In September, new Asian Citrus Psyllid (ACP) were found in Dinuba, Exeter, and Wasco, California. This expands the quarantine areas to parts of Kern and Fresno, as well as Tulare County. A quarantine area of 86 square-miles was set up for the find in Exeter on October 2, and similar zones previously in the other new areas. The details and maps can be found at www.cdfa.ca.gov/plant/go/acp-quarantine-sjv.
In order to move bulk citrus out of any quarantine area there must be a special permit obtained from CDFA. This involves an ACP-Free Declaration form and the use of chemicals that are prohibited for organic production, although there is the option to propose in an appeal to CDFA alternative methods of achieving ACP-freedom.
The efforts to raise Tamarixia radiata, a bio-control insect, have significantly ramped up in the last few months, with the first releases beginning in August in Los Angeles and Riverside counties. A new facility for mass rearing the insects will be in production by December. Research is also well underway for rearing the insects in field cages: a whole citrus tree is caged and then the pest and beneficials released into it so feeding and breeding will occur.
Meanwhile, the OTA Citrus Task Force met by webinar with the scientific branch of APHIS to go over the alternative protocols that are being used successfully in Florida and Texas against both ACP and Huanglongbing. Techniques involving nutritional balancing, beneficial releases, and timing of organic sprays are all viable techniques that were acknowledged by the APHIS scientists. However, they are not accepted as an approach to the eradication efforts that are prevalent in California. Organic growers definitely need to be vigilant and create the most healthy trees possible in order to withstand the spread of this pest.
More information is on the CDFA website for ACP.
In early July, six new Asian Citrus Psyllid (ACP) were found in the Porterville area of Tulare County. A quarantine area of five miles has been set up around the finds. There appear to be no organic producers within or adjacent to the quarantined areas. A core area of one square mile around the finds is being watched carefully, with many traps and frequent visual inspections occurring. A hold notice has been issued for citrus nursery stock within five miles of detection. The CDFA is allowing a "spray and move" option so growers do not have to remove stems and leaves in the field, but can move fruit to packing facilities. A permit is required for this. More information is on the CDFA website for ACP.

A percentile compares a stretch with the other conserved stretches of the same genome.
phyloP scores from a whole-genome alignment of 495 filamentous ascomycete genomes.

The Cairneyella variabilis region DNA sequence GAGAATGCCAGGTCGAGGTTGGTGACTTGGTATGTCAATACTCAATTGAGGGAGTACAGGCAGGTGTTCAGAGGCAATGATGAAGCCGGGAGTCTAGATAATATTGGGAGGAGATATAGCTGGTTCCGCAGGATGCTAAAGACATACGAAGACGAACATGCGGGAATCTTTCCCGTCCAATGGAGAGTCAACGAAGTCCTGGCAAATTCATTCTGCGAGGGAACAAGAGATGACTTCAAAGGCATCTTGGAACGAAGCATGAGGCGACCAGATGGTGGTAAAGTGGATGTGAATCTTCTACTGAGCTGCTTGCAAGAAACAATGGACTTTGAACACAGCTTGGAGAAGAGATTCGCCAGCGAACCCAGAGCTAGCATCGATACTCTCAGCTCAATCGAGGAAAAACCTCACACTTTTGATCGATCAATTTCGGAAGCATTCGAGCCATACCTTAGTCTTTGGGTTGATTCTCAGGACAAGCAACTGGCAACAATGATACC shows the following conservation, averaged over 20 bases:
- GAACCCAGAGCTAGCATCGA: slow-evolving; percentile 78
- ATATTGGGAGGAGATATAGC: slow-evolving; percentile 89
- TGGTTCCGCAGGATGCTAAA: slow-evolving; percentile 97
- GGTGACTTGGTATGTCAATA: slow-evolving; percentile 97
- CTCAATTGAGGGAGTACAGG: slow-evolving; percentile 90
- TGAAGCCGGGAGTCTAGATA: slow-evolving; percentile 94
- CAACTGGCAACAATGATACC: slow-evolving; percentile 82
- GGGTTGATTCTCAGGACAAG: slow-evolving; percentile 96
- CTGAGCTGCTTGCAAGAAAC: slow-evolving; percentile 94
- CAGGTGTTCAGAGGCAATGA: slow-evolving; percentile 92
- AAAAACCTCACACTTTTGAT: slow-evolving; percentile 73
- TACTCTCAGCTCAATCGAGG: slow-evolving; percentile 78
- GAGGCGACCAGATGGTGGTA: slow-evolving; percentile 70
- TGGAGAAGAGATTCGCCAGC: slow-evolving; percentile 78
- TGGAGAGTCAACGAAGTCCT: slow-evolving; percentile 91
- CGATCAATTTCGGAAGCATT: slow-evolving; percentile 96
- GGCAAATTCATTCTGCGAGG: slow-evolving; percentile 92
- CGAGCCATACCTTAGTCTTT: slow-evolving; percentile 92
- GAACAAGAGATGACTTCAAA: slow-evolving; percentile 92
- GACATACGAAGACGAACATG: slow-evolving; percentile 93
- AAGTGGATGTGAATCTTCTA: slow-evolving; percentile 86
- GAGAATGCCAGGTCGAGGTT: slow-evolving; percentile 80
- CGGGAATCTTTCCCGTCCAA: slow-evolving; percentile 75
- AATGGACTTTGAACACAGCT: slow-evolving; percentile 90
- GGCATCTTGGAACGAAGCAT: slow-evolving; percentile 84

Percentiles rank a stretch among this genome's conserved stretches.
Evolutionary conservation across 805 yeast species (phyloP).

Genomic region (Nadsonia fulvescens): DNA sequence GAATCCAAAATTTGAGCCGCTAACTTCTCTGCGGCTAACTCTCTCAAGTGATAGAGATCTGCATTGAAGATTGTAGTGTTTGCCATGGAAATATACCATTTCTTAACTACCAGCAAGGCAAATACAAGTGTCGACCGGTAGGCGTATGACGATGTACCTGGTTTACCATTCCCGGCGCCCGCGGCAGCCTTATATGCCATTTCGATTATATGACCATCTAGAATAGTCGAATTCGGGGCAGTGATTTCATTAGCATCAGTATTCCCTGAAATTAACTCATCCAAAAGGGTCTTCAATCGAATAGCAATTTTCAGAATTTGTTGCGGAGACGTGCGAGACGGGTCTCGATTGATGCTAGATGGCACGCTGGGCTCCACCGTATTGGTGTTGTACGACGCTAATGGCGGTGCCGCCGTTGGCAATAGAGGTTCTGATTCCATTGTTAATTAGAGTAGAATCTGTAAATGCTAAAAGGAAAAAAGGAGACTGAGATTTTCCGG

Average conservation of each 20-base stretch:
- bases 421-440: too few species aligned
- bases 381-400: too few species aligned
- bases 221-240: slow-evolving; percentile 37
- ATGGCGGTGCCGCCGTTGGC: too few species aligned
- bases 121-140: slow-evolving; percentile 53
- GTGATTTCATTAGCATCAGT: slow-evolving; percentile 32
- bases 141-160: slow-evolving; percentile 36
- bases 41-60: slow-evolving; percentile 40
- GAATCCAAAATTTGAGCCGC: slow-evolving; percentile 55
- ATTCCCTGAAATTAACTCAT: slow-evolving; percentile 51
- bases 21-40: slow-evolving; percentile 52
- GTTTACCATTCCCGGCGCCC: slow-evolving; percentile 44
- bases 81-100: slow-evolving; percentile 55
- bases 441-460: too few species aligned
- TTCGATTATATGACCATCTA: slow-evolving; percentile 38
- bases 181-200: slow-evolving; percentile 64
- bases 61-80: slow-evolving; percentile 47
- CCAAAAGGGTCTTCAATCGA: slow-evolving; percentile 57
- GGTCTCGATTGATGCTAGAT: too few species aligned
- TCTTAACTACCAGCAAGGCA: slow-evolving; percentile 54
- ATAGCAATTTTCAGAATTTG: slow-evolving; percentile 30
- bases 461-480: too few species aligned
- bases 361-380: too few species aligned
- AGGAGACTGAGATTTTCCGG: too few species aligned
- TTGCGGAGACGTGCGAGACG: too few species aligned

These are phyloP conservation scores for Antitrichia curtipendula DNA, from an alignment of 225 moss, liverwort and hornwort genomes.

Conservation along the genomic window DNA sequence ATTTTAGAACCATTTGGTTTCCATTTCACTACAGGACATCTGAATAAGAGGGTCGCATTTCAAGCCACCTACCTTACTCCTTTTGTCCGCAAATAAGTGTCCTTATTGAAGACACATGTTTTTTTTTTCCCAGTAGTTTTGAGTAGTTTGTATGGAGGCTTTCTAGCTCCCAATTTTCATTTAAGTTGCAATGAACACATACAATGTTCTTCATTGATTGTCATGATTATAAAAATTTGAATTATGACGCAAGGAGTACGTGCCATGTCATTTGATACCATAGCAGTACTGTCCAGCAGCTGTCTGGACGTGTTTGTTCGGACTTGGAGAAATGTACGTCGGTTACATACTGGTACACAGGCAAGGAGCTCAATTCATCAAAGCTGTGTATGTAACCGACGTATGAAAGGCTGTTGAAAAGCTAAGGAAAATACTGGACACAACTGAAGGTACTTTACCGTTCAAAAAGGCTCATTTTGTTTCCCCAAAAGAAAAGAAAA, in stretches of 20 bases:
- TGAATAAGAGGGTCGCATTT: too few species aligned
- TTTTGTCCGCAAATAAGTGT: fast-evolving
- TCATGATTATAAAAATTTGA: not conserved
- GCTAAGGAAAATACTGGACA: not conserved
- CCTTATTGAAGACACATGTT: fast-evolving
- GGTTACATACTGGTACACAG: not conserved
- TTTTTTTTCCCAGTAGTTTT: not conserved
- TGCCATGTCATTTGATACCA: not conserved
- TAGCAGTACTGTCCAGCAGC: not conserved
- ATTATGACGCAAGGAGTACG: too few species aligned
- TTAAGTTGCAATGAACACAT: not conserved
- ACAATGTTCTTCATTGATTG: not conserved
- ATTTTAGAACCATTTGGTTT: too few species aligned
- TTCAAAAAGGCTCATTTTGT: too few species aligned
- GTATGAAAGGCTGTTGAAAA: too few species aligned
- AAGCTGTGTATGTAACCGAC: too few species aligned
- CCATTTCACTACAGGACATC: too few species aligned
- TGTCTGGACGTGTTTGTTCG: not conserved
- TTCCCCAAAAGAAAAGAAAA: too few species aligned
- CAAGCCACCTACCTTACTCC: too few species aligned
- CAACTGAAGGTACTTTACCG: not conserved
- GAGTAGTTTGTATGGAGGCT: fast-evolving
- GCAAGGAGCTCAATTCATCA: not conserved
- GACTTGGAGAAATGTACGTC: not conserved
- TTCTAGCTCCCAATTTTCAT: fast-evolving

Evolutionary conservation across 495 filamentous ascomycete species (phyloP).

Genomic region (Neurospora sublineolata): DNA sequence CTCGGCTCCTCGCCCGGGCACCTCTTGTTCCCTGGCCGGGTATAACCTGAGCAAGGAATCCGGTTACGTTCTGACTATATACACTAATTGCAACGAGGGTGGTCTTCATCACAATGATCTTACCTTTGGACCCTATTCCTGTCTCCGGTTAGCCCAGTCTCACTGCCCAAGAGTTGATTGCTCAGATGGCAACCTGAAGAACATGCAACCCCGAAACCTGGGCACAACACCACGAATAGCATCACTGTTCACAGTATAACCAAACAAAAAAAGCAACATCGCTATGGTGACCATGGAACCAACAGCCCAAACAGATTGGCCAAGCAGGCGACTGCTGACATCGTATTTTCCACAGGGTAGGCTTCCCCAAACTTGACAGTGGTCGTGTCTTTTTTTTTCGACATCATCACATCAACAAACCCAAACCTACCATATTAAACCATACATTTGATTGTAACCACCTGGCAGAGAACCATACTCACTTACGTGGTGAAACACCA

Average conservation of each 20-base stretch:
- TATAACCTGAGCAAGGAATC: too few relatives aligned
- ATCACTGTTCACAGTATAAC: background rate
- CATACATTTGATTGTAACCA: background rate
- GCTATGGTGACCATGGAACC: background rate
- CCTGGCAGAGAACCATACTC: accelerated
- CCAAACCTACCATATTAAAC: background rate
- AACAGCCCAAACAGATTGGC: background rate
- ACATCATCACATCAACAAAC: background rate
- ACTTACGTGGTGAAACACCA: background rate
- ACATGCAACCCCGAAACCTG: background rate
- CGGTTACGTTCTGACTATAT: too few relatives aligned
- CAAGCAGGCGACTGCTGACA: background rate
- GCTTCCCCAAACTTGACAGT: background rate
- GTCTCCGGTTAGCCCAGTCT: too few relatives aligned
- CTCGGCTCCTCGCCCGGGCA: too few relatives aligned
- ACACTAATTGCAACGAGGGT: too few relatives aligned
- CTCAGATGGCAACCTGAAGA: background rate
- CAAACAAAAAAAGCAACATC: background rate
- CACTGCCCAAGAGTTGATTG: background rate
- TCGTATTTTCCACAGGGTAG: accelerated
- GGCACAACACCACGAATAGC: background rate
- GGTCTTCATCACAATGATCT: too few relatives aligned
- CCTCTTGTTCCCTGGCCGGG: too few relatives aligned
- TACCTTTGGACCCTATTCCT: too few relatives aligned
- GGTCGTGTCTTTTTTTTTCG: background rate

Meanwhile, CCOF continues to participate with growers from California, Texas, and Florida on the OTA Citrus Task Force. The task force members are trying to reach out to APHIS officials on a national level to inform them about organic citrus and make sure that organic alternative treatments are acknowledged and researched as part of the ACP program.
Growers in California, Florida, and Texas have been collaborating with CCOF on the OTA Task Force for Asian Citrus Psyllid (ACP) and Citrus Greening Disease, huanlongbing. While the pest and the disease are relatively new in California, they have been around for awhile in Florida and Texas. Organic pioneers in those states have developed integrated organic control programs that California producers, as well as government officials, can learn from.
The Task Force convened a meeting on June 18th in Washington D.C. with the National Organic Program (NOP) and the Animal Plant Health and Inspection Service (APHIS), which is the agency that oversees many of the eradication efforts and quarantines in California through the state Department of Agriculture (CDFA). The goal of the meeting was to educate representatives on the effectiveness of organic management protocols being used to control the disease, and to gain support for a nationally accepted organic treatment program that will be approved in the case of a federal or state mandatory spray situation.
The presentation that was given at this meeting is available online.
The presentation includes information about the size of the organic citrus industry, the typical harvest/bloom cycle for citrus in California which may be more than a year long, some of the organic treatments that are used in Texas and Florida, the extent of ACP and Greening in California, and the areas where the government officials need to work to achieve recognition and success for organic citrus.
California citrus growers are challenged by a lack of acceptance of organic treatments due to the eradication mindset, and inconsistency in policies and attitudes between different counties regarding ACP control and eradication efforts. The next steps for the Organic Citrus Task Force are to bring a similar presentation to California regulators and industry leaders to gain acceptance for organic protocols nationwide and to encourage more research into organic treatments.
There is no doubt that ACP and the Citrus Greening Disease are serious pests that threaten long-term viability of citrus crops nationwide. Although Florida and Texas organic growers are able to achieve a similar or better control than their conventional colleagues, there is still crop lost to disease and a continual pressure for control measures. California organic producers who want to be proactive before the disease takes hold are facing a tough path through lack of available biocontrols, mandatory eradication efforts that don't include organic solutions, and in some cases, a lack of cooperation from the conventional industry.
CCOF continues to advocate for organic growers' needs by working at the national level, such as on this OTA task force, and at the state level with affected parties and citrus industry representatives.